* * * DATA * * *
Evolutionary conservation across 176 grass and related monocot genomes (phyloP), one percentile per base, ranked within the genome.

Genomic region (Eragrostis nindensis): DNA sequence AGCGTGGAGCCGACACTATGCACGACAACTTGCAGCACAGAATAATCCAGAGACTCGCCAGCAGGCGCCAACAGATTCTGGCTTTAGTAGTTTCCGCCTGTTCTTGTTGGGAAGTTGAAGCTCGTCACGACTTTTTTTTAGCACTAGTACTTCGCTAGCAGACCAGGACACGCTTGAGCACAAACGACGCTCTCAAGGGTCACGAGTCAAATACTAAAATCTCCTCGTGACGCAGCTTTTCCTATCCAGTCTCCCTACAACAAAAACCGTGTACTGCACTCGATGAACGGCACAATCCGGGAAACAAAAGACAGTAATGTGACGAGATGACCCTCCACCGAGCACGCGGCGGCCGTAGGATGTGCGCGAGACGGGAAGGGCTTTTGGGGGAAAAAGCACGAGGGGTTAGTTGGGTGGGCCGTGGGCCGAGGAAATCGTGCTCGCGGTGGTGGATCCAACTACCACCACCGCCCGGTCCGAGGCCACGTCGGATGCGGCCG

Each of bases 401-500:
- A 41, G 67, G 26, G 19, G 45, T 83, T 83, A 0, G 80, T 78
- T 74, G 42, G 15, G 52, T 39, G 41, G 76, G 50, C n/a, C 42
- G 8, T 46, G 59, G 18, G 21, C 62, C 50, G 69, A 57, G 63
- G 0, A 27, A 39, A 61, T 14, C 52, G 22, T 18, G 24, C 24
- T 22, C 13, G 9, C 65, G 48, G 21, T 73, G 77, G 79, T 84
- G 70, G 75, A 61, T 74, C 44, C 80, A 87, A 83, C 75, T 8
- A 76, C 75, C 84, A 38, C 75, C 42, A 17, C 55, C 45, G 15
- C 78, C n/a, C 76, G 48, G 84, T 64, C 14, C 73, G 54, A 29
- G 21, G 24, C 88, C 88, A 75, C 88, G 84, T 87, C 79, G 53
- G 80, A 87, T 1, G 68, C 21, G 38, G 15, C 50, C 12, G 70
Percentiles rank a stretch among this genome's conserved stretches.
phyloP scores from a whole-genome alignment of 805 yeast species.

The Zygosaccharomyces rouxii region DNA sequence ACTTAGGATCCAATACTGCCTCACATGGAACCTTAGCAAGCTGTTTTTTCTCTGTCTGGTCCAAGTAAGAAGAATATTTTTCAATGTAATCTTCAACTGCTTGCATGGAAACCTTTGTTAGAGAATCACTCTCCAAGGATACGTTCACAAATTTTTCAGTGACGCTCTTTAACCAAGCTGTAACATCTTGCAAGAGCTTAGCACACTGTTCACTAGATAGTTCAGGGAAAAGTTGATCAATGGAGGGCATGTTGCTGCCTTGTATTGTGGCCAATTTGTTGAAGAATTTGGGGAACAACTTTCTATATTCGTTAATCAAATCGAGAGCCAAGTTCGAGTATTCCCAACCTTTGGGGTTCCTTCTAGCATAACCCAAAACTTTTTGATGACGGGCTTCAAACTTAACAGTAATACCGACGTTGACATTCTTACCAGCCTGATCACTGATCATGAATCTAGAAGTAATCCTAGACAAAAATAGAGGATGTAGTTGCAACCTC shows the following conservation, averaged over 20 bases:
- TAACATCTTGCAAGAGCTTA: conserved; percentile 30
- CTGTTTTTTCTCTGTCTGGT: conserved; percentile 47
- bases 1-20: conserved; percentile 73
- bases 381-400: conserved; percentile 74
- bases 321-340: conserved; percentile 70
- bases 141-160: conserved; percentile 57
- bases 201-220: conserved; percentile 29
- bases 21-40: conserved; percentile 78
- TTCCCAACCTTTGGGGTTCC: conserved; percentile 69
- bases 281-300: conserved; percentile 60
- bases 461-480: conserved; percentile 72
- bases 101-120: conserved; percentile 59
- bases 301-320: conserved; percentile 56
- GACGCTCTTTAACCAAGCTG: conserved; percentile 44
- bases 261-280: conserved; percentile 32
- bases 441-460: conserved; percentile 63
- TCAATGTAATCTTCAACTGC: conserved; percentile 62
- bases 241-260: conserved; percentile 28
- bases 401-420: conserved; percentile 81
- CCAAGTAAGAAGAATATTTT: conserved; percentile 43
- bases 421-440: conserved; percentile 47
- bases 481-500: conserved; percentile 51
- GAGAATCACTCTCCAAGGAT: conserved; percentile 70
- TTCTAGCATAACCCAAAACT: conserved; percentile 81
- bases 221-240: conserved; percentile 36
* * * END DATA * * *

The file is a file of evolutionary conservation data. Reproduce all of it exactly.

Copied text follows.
Evolutionary conservation across 176 grass and related monocot genomes (phyloP), one percentile per base, ranked within the genome.

Genomic region (Eragrostis nindensis): DNA sequence AGCGTGGAGCCGACACTATGCACGACAACTTGCAGCACAGAATAATCCAGAGACTCGCCAGCAGGCGCCAACAGATTCTGGCTTTAGTAGTTTCCGCCTGTTCTTGTTGGGAAGTTGAAGCTCGTCACGACTTTTTTTTAGCACTAGTACTTCGCTAGCAGACCAGGACACGCTTGAGCACAAACGACGCTCTCAAGGGTCACGAGTCAAATACTAAAATCTCCTCGTGACGCAGCTTTTCCTATCCAGTCTCCCTACAACAAAAACCGTGTACTGCACTCGATGAACGGCACAATCCGGGAAACAAAAGACAGTAATGTGACGAGATGACCCTCCACCGAGCACGCGGCGGCCGTAGGATGTGCGCGAGACGGGAAGGGCTTTTGGGGGAAAAAGCACGAGGGGTTAGTTGGGTGGGCCGTGGGCCGAGGAAATCGTGCTCGCGGTGGTGGATCCAACTACCACCACCGCCCGGTCCGAGGCCACGTCGGATGCGGCCG

Each of bases 401-500:
- A 41, G 67, G 26, G 19, G 45, T 83, T 83, A 0, G 80, T 78
- T 74, G 42, G 15, G 52, T 39, G 41, G 76, G 50, C n/a, C 42
- G 8, T 46, G 59, G 18, G 21, C 62, C 50, G 69, A 57, G 63
- G 0, A 27, A 39, A 61, T 14, C 52, G 22, T 18, G 24, C 24
- T 22, C 13, G 9, C 65, G 48, G 21, T 73, G 77, G 79, T 84
- G 70, G 75, A 61, T 74, C 44, C 80, A 87, A 83, C 75, T 8
- A 76, C 75, C 84, A 38, C 75, C 42, A 17, C 55, C 45, G 15
- C 78, C n/a, C 76, G 48, G 84, T 64, C 14, C 73, G 54, A 29
- G 21, G 24, C 88, C 88, A 75, C 88, G 84, T 87, C 79, G 53
- G 80, A 87, T 1, G 68, C 21, G 38, G 15, C 50, C 12, G 70
Percentiles rank a stretch among this genome's conserved stretches.
phyloP scores from a whole-genome alignment of 805 yeast species.

The Zygosaccharomyces rouxii region DNA sequence ACTTAGGATCCAATACTGCCTCACATGGAACCTTAGCAAGCTGTTTTTTCTCTGTCTGGTCCAAGTAAGAAGAATATTTTTCAATGTAATCTTCAACTGCTTGCATGGAAACCTTTGTTAGAGAATCACTCTCCAAGGATACGTTCACAAATTTTTCAGTGACGCTCTTTAACCAAGCTGTAACATCTTGCAAGAGCTTAGCACACTGTTCACTAGATAGTTCAGGGAAAAGTTGATCAATGGAGGGCATGTTGCTGCCTTGTATTGTGGCCAATTTGTTGAAGAATTTGGGGAACAACTTTCTATATTCGTTAATCAAATCGAGAGCCAAGTTCGAGTATTCCCAACCTTTGGGGTTCCTTCTAGCATAACCCAAAACTTTTTGATGACGGGCTTCAAACTTAACAGTAATACCGACGTTGACATTCTTACCAGCCTGATCACTGATCATGAATCTAGAAGTAATCCTAGACAAAAATAGAGGATGTAGTTGCAACCTC shows the following conservation, averaged over 20 bases:
- TAACATCTTGCAAGAGCTTA: conserved; percentile 30
- CTGTTTTTTCTCTGTCTGGT: conserved; percentile 47
- bases 1-20: conserved; percentile 73
- bases 381-400: conserved; percentile 74
- bases 321-340: conserved; percentile 70
- bases 141-160: conserved; percentile 57
- bases 201-220: conserved; percentile 29
- bases 21-40: conserved; percentile 78
- TTCCCAACCTTTGGGGTTCC: conserved; percentile 69
- bases 281-300: conserved; percentile 60
- bases 461-480: conserved; percentile 72
- bases 101-120: conserved; percentile 59
- bases 301-320: conserved; percentile 56
- GACGCTCTTTAACCAAGCTG: conserved; percentile 44
- bases 261-280: conserved; percentile 32
- bases 441-460: conserved; percentile 63
- TCAATGTAATCTTCAACTGC: conserved; percentile 62
- bases 241-260: conserved; percentile 28
- bases 401-420: conserved; percentile 81
- CCAAGTAAGAAGAATATTTT: conserved; percentile 43
- bases 421-440: conserved; percentile 47
- bases 481-500: conserved; percentile 51
- GAGAATCACTCTCCAAGGAT: conserved; percentile 70
- TTCTAGCATAACCCAAAACT: conserved; percentile 81
- bases 221-240: conserved; percentile 36